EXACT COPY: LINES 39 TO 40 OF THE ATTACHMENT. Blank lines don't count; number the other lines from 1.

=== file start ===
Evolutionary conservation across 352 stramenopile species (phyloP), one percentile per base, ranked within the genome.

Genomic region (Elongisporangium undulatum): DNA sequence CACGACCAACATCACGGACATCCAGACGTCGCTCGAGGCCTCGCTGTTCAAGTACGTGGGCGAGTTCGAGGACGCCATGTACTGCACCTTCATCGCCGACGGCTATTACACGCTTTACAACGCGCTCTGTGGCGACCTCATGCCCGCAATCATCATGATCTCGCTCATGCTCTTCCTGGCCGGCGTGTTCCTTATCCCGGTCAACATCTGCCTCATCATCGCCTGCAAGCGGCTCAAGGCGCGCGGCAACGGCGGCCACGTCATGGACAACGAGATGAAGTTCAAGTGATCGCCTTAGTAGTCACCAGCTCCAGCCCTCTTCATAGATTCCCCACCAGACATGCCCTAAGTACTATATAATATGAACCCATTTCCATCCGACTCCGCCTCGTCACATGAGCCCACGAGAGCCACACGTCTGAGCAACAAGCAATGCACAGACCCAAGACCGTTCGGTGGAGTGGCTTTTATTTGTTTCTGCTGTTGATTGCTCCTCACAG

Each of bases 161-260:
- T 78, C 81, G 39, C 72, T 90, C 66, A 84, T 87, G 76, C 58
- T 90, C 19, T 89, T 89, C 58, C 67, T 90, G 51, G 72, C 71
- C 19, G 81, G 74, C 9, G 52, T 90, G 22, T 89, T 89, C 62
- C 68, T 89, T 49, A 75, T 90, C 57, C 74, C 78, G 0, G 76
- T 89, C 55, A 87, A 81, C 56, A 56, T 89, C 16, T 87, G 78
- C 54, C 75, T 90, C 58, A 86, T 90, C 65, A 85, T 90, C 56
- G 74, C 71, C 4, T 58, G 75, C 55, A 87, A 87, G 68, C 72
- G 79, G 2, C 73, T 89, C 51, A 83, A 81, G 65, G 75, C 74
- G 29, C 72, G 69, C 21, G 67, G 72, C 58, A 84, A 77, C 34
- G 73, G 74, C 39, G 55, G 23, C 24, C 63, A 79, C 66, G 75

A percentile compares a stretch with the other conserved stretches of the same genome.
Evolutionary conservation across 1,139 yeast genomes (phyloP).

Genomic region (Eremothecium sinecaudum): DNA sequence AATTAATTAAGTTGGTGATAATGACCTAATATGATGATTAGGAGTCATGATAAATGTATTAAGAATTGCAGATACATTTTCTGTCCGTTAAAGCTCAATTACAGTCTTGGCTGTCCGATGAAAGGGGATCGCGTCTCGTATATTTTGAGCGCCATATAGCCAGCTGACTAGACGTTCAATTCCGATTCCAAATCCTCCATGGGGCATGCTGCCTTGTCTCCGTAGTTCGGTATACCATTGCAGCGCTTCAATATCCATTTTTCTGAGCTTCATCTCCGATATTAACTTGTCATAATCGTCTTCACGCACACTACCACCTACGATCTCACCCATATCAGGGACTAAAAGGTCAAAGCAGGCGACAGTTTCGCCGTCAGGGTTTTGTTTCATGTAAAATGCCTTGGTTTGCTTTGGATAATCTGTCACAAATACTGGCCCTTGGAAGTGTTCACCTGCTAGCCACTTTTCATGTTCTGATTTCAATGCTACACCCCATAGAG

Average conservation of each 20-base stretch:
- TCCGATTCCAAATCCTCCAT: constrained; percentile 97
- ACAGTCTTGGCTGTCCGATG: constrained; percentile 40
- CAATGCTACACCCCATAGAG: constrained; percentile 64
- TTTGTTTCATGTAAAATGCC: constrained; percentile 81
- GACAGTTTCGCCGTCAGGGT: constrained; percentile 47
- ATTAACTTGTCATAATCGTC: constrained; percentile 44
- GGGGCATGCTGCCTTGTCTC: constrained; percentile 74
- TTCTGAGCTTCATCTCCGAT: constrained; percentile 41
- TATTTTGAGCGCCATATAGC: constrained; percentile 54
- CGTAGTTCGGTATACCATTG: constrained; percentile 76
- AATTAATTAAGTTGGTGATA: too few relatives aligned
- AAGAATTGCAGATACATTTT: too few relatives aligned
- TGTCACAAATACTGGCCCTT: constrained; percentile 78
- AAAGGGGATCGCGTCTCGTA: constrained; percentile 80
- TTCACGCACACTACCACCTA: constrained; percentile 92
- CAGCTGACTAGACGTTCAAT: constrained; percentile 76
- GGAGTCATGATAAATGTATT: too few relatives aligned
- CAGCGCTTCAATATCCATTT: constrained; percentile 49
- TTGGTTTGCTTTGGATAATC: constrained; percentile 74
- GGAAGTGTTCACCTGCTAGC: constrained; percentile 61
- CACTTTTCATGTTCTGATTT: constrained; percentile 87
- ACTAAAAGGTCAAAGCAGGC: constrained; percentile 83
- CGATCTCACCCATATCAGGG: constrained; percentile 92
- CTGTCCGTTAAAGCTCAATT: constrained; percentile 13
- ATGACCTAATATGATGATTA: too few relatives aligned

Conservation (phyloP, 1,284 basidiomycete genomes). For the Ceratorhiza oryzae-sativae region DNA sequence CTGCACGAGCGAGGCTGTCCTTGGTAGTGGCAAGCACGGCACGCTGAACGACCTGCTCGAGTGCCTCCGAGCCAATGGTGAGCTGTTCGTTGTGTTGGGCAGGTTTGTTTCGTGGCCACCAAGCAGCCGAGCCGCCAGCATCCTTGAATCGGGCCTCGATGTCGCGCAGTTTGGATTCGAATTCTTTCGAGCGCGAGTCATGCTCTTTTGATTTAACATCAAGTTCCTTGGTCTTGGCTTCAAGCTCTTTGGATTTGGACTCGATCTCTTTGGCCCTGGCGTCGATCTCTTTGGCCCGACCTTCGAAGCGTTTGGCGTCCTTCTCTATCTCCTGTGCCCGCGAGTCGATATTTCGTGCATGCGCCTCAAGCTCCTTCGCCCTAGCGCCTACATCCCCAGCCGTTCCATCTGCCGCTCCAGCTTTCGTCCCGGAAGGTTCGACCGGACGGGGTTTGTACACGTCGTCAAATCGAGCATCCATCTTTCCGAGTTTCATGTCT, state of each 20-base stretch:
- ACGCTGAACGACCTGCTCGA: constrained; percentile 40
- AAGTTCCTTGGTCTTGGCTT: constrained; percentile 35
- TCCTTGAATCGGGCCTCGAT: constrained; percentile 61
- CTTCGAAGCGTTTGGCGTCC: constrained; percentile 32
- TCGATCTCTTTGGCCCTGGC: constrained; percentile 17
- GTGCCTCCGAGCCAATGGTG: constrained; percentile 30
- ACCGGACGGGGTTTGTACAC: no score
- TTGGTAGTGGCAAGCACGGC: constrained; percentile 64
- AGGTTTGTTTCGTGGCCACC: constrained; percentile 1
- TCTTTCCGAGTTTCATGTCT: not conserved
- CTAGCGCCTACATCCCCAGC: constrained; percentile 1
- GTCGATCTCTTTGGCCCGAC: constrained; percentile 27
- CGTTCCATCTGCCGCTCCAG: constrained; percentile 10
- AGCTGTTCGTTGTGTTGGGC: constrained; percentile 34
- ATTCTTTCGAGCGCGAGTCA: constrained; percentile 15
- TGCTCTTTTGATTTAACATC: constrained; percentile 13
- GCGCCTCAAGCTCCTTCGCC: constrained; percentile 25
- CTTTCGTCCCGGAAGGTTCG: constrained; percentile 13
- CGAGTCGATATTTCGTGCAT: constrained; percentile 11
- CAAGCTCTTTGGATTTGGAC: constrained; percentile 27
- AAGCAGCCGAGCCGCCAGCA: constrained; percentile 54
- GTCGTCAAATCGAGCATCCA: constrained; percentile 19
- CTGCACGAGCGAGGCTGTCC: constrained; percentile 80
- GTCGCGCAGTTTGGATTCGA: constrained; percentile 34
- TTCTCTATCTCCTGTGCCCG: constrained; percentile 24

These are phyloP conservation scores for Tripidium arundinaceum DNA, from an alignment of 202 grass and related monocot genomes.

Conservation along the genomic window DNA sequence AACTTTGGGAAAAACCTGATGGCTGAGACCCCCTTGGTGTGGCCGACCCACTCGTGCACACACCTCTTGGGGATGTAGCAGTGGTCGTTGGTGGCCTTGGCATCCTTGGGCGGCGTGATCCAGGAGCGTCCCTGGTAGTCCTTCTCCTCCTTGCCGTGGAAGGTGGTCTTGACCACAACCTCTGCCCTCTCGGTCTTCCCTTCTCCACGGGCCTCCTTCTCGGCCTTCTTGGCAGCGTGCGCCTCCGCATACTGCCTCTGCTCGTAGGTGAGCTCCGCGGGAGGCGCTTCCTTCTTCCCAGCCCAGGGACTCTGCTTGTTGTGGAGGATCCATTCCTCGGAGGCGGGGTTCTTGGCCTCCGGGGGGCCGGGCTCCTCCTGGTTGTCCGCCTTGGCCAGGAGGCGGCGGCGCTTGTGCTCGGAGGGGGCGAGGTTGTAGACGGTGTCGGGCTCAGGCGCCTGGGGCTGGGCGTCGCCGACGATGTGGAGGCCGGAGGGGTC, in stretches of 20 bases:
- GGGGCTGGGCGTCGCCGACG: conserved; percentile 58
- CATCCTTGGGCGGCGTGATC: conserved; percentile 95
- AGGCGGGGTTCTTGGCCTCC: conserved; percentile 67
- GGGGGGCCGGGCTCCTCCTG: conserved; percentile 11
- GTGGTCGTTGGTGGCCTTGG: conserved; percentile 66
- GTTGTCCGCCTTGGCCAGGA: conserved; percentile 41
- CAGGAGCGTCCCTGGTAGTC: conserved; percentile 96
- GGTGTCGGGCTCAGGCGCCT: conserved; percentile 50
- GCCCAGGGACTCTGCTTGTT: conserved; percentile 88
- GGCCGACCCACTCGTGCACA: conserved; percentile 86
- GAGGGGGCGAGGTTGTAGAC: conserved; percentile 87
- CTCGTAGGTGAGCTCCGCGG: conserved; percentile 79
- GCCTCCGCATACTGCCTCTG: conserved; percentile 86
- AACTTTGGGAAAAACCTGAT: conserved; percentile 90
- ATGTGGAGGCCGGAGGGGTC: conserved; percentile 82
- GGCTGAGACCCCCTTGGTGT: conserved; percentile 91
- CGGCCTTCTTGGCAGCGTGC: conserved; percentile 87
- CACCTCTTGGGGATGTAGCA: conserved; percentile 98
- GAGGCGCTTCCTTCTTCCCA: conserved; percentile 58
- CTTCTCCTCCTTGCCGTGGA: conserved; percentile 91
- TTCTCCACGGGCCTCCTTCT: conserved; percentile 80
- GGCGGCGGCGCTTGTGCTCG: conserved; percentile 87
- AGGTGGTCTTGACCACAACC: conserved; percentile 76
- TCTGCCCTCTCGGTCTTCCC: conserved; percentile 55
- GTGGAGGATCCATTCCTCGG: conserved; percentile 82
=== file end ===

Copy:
- ACTAAAAGGTCAAAGCAGGC: constrained; percentile 83
- CGATCTCACCCATATCAGGG: constrained; percentile 92